Try to begin the process positively. Over time it’ll become easier. Aim the liquid toward the cheek and as far back in the throat as possible to reduce the likelihood of it being spat out. Some parents of children with more muscle tone than our daughter hold the cheeks together to prevent their child from spitting out the medication.
If no liquid form of the medication is available, talk to your doctor about the possibility of dissolving the medicine in water. You can then use a syringe to administer it. The pharmacist can help with dosing a crushed pill into water. We noticed that warm water not only dissolved better but also caused less sensory overload. Also, the more water we added, the less taste was detectable in the diluted mixture.
During hospitalizations, we explained to nurses that our daughter had trouble with oral medications. They were able to give some in a suppository form. Many drugs absorb very well this way, and their effects happen just as quickly, if not more so, than via the oral route.
Other medications were given intravenously or through a feeding tube during hospitalizations. After being discharged, though, we were left with the approaches mentioned above. However, our daughter received better care thanks to our requests that medication not be given orally if possible.
We are also exploring gummy versions of vitamins and supplements that will hopefully become available to pharmaceutical companies. It looks like candy and tastes like it, too. Giving gummy medication hasn’t been any trouble since Rylae developed her feeding skills. If your child is still developing this skill, you can cut the gummy up and make it a little wet so it’s slippery. It goes down almost like water.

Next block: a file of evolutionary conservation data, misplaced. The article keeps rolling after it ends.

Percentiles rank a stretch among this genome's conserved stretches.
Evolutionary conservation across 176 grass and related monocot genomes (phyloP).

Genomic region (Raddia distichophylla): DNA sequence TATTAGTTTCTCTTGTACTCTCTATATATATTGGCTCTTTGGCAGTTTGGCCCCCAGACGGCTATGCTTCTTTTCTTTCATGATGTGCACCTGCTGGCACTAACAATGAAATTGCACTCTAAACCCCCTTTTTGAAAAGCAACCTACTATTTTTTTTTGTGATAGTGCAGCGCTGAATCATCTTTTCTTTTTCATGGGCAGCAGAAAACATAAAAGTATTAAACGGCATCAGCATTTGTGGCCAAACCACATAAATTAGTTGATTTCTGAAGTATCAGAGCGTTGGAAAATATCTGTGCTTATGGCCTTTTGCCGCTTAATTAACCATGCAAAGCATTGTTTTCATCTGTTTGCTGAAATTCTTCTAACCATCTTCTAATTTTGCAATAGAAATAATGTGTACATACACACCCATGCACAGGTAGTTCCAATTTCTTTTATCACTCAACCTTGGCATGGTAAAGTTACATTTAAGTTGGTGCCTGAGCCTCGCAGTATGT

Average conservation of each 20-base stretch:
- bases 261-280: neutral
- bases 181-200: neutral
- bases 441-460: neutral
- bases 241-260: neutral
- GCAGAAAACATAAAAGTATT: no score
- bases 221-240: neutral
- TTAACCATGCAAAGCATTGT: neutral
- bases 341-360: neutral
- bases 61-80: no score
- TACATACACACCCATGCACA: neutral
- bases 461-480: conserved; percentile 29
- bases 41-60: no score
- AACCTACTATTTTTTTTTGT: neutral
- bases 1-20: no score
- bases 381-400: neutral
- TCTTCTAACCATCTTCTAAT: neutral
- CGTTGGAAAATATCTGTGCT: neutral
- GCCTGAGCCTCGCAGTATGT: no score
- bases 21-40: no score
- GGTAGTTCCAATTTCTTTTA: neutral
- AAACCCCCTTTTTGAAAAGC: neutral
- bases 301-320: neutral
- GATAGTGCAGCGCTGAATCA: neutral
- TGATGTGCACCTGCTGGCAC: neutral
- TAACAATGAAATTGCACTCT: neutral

In closing, talk with your physician about the available forms of medication. Find the form that best works for you and your child at home, and advocate for it during hospitalizations. Crushing pills and dissolving them into a bitter liquid requires time and basic chemistry skills, but it makes them easier to administer. In contrast, coated tablets don’t have any flavor but are not the easiest to get children to swallow.
Regardless of the approach, always administer medication when your child is in an upright position in case of trouble. Afterward, monitor them and keep them upright for at least 30 minutes. Be sure to give your child the proper dosage, and understand what the steps are if your child vomits or spits out the medication. The protocol may be to give the medication again if you see it in the vomit or wait until the next dosage, depending on how much time has passed.
Note: AADC News is strictly a news and information website about the disease. It does not provide medical advice, diagnosis, or treatment. This content is not intended to be a substitute for professional medical advice, diagnosis, or treatment. Always seek the advice of your physician or other qualified health provider with any questions you may have regarding a medical condition. Never disregard professional medical advice or delay in seeking it because of something you have read on this website. The opinions expressed in this column are not those of AADC News or its parent company, BioNews, and are intended to spark discussion about issues pertaining to aromatic l-amino acid decarboxylase deficiency.